Tales of Gentrification: What It's Like to Be an Urban Pioneer

Two urban pioneers share their experiences of moving into deteriorated urban neighborhoods

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When Laura Tepper says that her neighborhood is considered part of Philadelphia's 'Badlands,' she's not exaggerating. Drug users shot up on the street outside her house. Tepper's husband was shot in the neck with a BB gun in their back yard. And the drugs and shootings weren’t the only adjustment.

“It’s been very traditional, Irish Catholic for a long time,” Tepper says. “We have a fourth-generation family living next door. It took a long time for the neighborhood to warm up to us. We felt like we had to be ingratiating; we had to prove ourselves.”

The Teppers are among a growing group of homeowners in the U.S. who opt to stay out of the suburbs and instead stake a claim in often downtroden, overlooked urban areas near the heart of metro areas. These ubran pioneers come looking for affordable homes and neighborhoods that offer a more authentic connection to their communities. But moving into what many of their friends and family members consider a "rough" part of town can be risky, not only financially, but physically. Many of these urban pioneers move to stagnant neighborhoods with the hope that they might spark change, leading to rising property values and a new wave of homeowners similar to themselves.

Involvement Changed It All

The term 'Badlands' goes back to the 1990s, more than a decade before Tepper and her husband left New York in advance of the waves to come and in search of an affordable place to buy a house. They wanted to live in Northern Liberties, but as the housing market boomed, they were priced out of there as well. So they looked one neighborhood north, in Kensington, home to one of the most notorious drug markets on the East Coast. They ended up between it and the interstate, in the heart of the Badlands. They spent many nights over their first few years in the neighborhood reconsidering their decision.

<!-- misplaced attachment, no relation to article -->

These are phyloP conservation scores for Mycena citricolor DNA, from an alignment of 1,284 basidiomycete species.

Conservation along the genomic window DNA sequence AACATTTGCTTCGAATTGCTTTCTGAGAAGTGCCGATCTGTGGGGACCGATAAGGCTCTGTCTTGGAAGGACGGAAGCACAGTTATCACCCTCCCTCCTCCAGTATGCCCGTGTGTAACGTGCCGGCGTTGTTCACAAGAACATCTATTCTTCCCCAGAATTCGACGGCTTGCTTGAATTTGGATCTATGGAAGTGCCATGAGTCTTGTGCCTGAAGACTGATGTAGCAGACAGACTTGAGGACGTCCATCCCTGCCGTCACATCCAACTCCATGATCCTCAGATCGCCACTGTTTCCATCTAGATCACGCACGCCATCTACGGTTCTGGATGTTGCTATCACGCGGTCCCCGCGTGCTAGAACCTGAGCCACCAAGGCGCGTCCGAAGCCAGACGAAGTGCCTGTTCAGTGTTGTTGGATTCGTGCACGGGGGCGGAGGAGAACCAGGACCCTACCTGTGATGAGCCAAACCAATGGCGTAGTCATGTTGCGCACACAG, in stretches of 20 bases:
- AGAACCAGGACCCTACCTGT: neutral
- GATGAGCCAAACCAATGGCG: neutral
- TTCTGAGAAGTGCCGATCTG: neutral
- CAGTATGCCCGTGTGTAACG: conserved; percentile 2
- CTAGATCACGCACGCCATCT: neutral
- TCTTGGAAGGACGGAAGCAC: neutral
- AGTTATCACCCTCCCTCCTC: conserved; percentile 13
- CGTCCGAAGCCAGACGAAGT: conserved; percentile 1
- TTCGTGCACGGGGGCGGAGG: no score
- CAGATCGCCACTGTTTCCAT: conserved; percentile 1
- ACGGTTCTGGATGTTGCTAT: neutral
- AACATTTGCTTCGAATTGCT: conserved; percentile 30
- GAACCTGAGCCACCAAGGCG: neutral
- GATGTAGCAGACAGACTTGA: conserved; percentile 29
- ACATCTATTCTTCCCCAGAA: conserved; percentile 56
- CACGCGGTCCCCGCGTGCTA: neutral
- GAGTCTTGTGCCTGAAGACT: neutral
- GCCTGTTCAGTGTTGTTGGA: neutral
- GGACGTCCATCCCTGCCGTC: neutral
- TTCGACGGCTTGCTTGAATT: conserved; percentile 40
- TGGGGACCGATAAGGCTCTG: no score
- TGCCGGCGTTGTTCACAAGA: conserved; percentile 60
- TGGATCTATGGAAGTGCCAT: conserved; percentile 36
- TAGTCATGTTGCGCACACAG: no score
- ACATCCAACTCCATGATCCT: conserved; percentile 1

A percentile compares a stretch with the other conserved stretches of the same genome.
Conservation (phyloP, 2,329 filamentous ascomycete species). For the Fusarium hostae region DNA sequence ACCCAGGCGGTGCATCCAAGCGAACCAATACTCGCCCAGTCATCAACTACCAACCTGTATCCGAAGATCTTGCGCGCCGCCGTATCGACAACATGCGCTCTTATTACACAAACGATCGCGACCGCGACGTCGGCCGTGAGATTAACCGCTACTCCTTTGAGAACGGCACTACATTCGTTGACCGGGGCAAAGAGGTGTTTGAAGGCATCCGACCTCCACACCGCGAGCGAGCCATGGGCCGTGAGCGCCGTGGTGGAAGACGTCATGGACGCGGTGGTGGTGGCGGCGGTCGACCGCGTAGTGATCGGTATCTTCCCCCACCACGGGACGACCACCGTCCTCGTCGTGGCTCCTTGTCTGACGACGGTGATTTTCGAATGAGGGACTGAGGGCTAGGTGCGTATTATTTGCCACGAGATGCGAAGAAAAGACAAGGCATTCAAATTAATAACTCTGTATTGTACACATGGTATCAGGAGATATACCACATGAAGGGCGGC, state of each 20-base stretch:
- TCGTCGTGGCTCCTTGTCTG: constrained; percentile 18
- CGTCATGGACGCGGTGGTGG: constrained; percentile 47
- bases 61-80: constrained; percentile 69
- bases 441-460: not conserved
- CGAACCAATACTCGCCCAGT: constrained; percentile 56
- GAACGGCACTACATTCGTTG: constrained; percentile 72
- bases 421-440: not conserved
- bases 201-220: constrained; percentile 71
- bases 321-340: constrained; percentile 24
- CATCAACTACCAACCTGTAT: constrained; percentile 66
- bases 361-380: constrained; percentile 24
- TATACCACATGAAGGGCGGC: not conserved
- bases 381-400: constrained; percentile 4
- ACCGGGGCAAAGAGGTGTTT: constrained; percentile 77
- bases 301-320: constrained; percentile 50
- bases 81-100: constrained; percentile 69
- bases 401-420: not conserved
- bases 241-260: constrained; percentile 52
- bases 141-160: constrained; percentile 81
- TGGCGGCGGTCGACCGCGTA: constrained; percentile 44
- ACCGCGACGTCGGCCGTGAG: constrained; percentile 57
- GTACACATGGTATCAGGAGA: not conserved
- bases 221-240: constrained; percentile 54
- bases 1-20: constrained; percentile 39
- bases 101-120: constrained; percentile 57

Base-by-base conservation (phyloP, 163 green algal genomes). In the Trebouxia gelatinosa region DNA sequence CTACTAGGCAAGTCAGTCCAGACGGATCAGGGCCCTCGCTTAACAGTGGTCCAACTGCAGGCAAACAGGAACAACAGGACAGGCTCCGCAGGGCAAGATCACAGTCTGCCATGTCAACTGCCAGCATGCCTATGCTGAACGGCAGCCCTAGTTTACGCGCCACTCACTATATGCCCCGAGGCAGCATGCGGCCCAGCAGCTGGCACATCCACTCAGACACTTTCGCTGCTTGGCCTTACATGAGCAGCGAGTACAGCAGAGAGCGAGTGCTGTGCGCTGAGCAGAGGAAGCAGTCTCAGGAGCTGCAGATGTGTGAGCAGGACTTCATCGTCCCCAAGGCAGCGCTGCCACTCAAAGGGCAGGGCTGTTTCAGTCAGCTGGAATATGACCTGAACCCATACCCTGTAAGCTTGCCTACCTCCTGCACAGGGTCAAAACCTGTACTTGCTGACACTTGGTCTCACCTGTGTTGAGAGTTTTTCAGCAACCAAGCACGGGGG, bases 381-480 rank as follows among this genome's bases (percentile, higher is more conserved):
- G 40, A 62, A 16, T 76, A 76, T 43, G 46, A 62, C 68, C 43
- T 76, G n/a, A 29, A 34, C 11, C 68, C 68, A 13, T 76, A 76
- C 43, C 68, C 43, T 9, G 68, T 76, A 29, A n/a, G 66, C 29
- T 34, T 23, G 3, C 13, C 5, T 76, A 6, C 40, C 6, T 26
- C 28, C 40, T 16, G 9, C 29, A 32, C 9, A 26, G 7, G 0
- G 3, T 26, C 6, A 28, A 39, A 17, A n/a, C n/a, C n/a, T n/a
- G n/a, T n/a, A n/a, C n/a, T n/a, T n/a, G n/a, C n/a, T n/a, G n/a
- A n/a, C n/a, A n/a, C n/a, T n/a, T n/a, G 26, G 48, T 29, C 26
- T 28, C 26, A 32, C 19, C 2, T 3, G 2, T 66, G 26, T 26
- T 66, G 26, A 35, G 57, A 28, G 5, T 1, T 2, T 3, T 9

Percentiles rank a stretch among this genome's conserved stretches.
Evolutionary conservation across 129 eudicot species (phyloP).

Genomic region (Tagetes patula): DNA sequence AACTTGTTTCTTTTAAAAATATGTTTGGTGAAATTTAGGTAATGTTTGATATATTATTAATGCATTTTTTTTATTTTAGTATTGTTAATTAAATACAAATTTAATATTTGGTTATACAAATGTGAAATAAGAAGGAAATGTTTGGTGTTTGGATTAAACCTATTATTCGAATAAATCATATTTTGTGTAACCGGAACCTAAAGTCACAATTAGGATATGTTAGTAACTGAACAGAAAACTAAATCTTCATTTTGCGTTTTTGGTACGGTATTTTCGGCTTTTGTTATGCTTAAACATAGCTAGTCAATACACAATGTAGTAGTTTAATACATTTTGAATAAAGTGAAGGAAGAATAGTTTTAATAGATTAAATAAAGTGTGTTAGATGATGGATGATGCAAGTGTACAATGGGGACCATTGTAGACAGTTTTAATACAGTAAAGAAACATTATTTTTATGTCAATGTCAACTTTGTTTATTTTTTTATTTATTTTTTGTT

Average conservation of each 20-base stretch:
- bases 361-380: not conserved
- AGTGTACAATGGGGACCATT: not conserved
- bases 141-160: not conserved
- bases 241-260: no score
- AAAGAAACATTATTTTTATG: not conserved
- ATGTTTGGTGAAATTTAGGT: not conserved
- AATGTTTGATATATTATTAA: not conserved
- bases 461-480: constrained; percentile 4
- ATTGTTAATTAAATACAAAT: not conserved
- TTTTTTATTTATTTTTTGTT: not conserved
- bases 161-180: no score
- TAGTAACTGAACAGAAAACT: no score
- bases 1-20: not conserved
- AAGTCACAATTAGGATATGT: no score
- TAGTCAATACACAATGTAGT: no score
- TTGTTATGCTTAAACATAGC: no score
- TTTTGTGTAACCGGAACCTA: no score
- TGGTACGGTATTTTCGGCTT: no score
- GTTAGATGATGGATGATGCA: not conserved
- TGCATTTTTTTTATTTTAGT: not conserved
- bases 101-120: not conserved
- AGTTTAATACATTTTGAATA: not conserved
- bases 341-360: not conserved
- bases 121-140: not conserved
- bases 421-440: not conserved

“We didn’t know what the day-to-day would be like,” Tepper says. “It was very tough.”

But they stayed, and they weren't alone. Home prices in the eastern part of Kensington and neighboring Fishtown rose 100 to 200 percent, depending on the Census tract, from 2000 to 2013, and the proportion of residents with bachelor's degrees rose by 15-20 percentage points. “There’s a new wave of people,” Tepper says. “New construction is going up – on our block there are four new buildings, three houses and one condo. The houses probably cost three times what ours cost.”

What kept Tepper there? As she got more involved in the neighborhood, she not only gained the trust of her neighbors, but she also learned more about the years of work they had put into the neighborhood and what kind of leverage its citizens had to change the places they lived. On a block that now has multiple new buildings going up, Tepper and her neighbors were able to get three drug houses seized by the city, a laborious, delicate process of assembling evidence to present to the police that took several years.

“We had a quiet network; we only communicated over email. We never spoke about it on the street,” Tepper says. “People set up cameras. It takes a lot of work; you have to have a lot of proof.”

One of the early signs of economic renewal led Tepper further into the life of her neighborhood. Its neighborhood association held its meetings at Philadelphia Brewing, which had moved to Kensington just a few years before Tepper. 

“The cool thing about city government is that there are very active civic associations in each neighborhood. At the time, East Kensington Neighborhood Association had been run by the same people for a few years, and they wanted out,” she says. “We started going to meetings; they had them in a brewery and there was free beer. And we wanted to know where to complain about the bad parts. I joined the zoning committee and started to see the energy invested in turning it around. I saw people who had been doing it for years.”